A keystroke by Chinese premier Li Keqiang marked the launch of China’s first online-only bank, reflecting the government’s hope that a new crop of privately owned lenders will expand access to finance for credit-starved smaller borrowers.
WeBank, a joint venture led by Chinese gaming and social network group Tencent Holdings, became the first private bank to start operations under a new pilot, after the banking regulator granted licenses to six such institutions last year. Its name comes from WeChat, Tencent’s wildly popular instant messaging and social networking app.
An affiliate of ecommerce heavyweight Alibaba has also been cleared to launch an internet-based bank in partnership with Fosun International.
“We will lower costs for and deliver practical benefits to small clients, while forcing traditional financial institutions to accelerate reforms,” Mr Li said at an opening ceremony in Shenzhen, according to the official Xinhua news agency. “It’s one small step for WeBank, one giant step for financial reform.”
Small, privately owned companies have long struggled to obtain loans from state-owned banks, which prefer lending to larger, state-owned groups. Economists say small and medium-sized companies provide about 60 per cent of China’s gross domestic product and about 75 per cent of new jobs.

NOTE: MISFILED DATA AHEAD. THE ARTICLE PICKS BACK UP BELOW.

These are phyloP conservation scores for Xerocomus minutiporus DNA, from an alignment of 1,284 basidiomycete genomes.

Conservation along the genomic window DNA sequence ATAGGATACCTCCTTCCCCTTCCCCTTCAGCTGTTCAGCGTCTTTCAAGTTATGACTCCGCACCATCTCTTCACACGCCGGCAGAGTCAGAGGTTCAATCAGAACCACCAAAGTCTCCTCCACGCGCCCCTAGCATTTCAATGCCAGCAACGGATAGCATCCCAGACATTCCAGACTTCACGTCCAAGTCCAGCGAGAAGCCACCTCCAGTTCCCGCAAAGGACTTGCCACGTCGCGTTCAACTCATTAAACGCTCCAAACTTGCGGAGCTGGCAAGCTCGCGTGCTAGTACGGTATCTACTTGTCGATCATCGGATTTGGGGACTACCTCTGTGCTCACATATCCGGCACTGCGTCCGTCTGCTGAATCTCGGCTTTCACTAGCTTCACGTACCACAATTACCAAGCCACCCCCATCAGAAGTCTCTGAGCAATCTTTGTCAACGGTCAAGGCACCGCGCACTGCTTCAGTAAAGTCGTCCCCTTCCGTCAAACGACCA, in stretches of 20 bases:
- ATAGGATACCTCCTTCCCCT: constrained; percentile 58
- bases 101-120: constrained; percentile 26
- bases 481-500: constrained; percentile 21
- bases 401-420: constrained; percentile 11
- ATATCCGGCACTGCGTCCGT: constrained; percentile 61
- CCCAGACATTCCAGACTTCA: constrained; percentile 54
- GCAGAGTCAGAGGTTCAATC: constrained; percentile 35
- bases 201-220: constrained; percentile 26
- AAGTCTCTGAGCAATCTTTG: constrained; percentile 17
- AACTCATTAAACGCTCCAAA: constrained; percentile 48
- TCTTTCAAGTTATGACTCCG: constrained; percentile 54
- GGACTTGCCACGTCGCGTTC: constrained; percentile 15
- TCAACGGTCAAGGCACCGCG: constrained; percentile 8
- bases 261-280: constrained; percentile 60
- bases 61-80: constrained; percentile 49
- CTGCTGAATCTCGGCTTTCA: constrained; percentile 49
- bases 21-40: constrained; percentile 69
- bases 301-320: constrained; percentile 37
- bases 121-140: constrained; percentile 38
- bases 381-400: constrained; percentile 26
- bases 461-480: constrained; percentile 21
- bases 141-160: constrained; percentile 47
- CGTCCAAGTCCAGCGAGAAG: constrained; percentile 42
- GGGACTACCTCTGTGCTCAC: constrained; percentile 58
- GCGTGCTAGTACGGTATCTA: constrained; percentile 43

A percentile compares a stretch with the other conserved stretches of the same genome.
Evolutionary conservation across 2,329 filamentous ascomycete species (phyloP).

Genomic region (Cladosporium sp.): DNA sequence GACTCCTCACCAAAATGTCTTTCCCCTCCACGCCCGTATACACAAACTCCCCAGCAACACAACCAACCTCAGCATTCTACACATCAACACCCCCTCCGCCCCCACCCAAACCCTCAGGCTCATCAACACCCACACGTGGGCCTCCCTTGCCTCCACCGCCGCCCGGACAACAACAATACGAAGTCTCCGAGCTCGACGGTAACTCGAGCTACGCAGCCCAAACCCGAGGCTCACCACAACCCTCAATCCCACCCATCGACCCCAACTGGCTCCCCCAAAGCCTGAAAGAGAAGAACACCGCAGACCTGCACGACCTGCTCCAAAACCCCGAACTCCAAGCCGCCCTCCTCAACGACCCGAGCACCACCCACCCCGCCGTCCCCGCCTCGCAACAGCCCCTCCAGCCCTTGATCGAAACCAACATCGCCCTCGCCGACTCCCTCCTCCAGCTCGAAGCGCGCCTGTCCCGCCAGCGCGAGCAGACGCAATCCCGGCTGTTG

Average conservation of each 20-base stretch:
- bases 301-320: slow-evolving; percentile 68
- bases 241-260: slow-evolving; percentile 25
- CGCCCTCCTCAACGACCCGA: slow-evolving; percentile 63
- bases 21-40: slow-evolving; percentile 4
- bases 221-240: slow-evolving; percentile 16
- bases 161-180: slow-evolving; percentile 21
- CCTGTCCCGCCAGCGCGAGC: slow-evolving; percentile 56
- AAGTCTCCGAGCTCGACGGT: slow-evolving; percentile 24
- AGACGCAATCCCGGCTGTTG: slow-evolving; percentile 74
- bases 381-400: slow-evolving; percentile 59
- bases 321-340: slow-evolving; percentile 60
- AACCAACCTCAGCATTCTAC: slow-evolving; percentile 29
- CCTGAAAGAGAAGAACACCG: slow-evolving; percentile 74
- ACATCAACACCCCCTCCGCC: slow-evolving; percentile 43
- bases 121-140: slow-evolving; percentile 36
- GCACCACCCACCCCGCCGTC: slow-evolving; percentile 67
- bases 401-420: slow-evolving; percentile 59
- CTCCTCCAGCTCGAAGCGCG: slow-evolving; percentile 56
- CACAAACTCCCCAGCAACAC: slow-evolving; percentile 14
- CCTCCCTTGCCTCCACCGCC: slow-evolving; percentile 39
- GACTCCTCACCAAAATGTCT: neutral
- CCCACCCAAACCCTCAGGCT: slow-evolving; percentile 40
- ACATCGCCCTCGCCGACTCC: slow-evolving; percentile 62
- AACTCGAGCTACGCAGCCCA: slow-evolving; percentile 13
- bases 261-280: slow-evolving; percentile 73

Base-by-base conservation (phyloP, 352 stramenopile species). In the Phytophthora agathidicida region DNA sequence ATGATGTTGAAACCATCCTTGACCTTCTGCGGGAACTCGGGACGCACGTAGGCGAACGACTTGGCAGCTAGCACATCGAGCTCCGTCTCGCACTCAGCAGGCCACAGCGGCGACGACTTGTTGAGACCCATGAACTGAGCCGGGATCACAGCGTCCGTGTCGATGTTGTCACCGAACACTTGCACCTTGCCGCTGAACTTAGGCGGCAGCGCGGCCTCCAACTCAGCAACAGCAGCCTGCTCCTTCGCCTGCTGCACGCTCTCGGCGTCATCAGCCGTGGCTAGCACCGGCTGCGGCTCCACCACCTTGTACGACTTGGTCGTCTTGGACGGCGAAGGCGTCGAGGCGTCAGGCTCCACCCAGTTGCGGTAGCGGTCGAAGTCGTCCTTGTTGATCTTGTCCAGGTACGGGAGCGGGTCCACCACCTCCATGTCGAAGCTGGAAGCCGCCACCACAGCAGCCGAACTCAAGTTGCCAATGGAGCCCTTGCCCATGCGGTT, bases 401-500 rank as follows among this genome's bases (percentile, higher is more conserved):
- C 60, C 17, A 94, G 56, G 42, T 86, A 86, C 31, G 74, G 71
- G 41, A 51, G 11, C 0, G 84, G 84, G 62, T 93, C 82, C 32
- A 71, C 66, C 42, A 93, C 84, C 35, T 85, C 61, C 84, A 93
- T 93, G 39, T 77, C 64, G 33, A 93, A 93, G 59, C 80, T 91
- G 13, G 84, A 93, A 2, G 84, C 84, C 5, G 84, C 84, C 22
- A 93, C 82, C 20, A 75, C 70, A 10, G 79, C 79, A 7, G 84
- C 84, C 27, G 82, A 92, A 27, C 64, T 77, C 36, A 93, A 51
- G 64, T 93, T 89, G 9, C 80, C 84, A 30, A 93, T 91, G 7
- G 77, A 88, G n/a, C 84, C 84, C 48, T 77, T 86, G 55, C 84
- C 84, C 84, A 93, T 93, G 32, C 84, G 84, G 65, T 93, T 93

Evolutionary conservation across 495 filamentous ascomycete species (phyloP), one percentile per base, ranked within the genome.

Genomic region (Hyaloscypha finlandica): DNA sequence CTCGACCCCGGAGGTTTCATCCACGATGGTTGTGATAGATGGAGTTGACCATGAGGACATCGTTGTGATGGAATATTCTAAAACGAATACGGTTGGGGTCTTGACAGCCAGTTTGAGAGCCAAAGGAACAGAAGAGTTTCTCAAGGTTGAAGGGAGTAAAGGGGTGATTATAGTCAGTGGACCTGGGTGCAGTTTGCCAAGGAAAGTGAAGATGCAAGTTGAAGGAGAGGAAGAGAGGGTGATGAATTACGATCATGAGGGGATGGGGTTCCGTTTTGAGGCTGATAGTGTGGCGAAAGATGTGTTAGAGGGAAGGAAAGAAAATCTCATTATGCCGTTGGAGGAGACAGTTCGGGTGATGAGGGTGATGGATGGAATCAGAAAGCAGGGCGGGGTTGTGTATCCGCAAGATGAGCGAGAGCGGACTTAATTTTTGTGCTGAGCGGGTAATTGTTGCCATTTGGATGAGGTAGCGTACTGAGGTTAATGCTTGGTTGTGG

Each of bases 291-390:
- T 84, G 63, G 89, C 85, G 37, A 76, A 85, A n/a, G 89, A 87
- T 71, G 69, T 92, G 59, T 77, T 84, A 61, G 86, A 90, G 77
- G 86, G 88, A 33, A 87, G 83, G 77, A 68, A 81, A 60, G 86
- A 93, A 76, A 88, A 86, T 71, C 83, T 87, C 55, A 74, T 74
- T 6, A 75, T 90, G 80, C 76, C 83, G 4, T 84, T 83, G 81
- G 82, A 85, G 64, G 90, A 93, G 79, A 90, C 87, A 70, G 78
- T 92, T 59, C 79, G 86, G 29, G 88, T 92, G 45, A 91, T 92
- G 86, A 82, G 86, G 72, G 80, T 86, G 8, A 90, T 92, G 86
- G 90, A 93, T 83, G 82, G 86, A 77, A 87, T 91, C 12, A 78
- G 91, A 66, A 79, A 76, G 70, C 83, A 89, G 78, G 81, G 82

Tencent and Alibaba plan to exploit a Big Data advantage, using troves of user data to evaluate credit risk of small borrowers. With the press of a button on Sunday, Mr Li sent dispatched a Rmb35,000 ($5,600) loan to a truck driver. Analysts expect most loans will be under Rmb1m.
A key challenge for WeBank and other internet lenders will be attracting deposits. WeBank will be China’s first online-only bank and will not have any physical branches, the main channel by which traditional banks draw in funds.
But Alibaba and Tencent have already proven their ability to attract funds into deposit-like money-market funds sold online and through their websites and mobile applications. Both have mobile payment services that enable users to store funds in their accounts.
China’s banking regulator recently loosened enforcement of the maximum 75 per cent loan-to-deposit ratio, allowing placements by non-bank financial institutions to count as deposits under the calculation. That will ease the burden of compliance for institutions with small retail deposit bases.
China also revealed a new deposit insurance scheme last year intended to insure all deposits under Rmb500,000. That should make it easier for upstart lenders to compete for funds with state-owned banks widely viewed as carrying a government guarantee.
The online-only format could streamline customer service in an industry where even simple transactions such as exchanging currency often involve lengthy bureaucracy.
Prior to the pilot programme approval of six privately owned bank, Minsheng Bank was China’s only privately owned commercial bank.